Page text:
From our files: This week in Shelter Island history

REPORTER FILE PHOTO | The upper portion of Kirk and Gabriella’s house at 14 Shore Drive in Dering Harbor sustained major damage in a fire on October 1, 2002.

Workmen blamed for Harbor blaze

On October 1, 2002, a Dering Harbor house owned by Kirk and Gabriella Ressler sustained damage from a fire that resulted from workers, preparing to paint the third floor, using heat guns to strip paint from the walls. Damage to the third floor and the roof were significant, according to firefighters. Although firefighters knocked down the blaze quickly, heat spread to space between floors and it took a long time to assure that the fire was totally extinguished at the more than 100-year-old house. Local firefighters had to ask Sag Harbor for assistance
POSTSCRIPT: Just a week ago, firefighters were discussing another fire that started on a stove and was put out by the homeowner. But they want residents alert to the fact that even if they think they have extinguished a blaze, they should always call the department so that trained personnel can assure there’s no heat buildup behind walls that could result in a blaze flaring up again.

Sherman’s budget proposes 0% tax increase

Twenty years ago, Supervisor Hoot Sherman proposed a budget for the following year that would cut spending by $55,000 from the $3.29 million budget  for 1992. He called for a wage freeze for all town employees and said anticipated revenues were also projected to be down, necessitating a tight budget. The budget ultimately adopted the following month was $3.6 million but the town was also able to project that tax bills would go down slightly in 1993.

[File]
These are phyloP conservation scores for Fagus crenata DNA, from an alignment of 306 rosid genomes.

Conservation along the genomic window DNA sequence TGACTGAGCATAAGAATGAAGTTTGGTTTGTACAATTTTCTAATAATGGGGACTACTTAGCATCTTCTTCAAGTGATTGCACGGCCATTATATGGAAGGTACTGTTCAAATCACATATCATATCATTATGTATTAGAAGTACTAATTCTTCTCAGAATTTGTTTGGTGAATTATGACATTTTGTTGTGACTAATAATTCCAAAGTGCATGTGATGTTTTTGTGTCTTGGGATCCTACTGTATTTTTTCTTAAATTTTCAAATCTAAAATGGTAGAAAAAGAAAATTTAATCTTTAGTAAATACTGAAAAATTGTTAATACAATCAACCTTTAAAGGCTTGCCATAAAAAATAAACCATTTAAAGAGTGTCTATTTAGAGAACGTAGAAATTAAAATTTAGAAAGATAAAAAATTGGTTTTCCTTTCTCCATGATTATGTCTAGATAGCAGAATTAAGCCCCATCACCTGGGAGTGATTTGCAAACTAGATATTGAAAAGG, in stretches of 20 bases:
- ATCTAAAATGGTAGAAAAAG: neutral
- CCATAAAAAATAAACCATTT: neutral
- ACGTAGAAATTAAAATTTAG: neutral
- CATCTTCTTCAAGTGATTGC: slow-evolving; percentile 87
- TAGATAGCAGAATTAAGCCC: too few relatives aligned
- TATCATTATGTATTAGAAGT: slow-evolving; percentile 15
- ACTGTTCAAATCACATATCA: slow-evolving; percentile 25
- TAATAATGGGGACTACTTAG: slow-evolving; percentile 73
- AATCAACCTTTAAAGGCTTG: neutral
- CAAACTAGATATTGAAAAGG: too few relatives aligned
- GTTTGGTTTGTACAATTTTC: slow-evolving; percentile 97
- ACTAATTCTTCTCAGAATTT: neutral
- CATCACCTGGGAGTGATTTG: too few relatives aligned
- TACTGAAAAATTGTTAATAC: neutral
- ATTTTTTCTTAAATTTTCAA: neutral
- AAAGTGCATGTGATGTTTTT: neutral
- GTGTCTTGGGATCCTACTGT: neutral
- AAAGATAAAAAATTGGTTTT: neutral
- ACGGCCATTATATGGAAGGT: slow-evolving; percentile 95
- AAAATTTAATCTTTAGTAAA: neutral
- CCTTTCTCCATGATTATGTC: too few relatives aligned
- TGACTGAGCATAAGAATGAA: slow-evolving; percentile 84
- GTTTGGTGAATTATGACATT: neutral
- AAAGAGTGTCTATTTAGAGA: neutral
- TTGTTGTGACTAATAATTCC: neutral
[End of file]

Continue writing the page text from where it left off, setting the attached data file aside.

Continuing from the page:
POSTSCRIPT: Supervisor Jim Dougherty has been working on a budget proposal for 2013 that total about $10.3 million, close to the current year budget.  Over the next few weeks, Town Board members will be joining him in the effort to turn out a 2013 budget that keeps property taxes within the state-mandated 2 percent tax cap. Mr. Dougherty has  agreed that the Town Board should consider voting to pierce the tax cap in case spending can’t be contained enough to keep taxes within the cap.

Chase Creek closed

Inadequate tidal flow resulted in the closing of Chase Creek to clammers and those seeking to take other shellfish from the water. The mouth of Chase Creek was slated to be dredged in the fall of 1977, although it was unclear if the dredging would result in reopening the water to shellfishing. While Supervisor Leonard Bliss questioned the New York State Department of Environmental Conservation’s decision to close the creek to shellfishing, the town posted signs prohibiting it. But he said he didn’t think coliform counts, while high, weren’t at a dangerous level that should have resulted in the closing.
POSTSCRIPT: Nearby Dering Harbor has been closed to clamming and scalloping since 2008, although the town is asking the DEC to reinstate a conditional shellfishing program that would allow for clamming and scalloping in the winter as long as the Shelter Island Heights sewage treatment plant is operating properly. The DEC has acknowledged there is no problem with the sewer plant, but made its decision to keep the waters closed to shellfishing because of the potential for pollution in the case of a breakdown.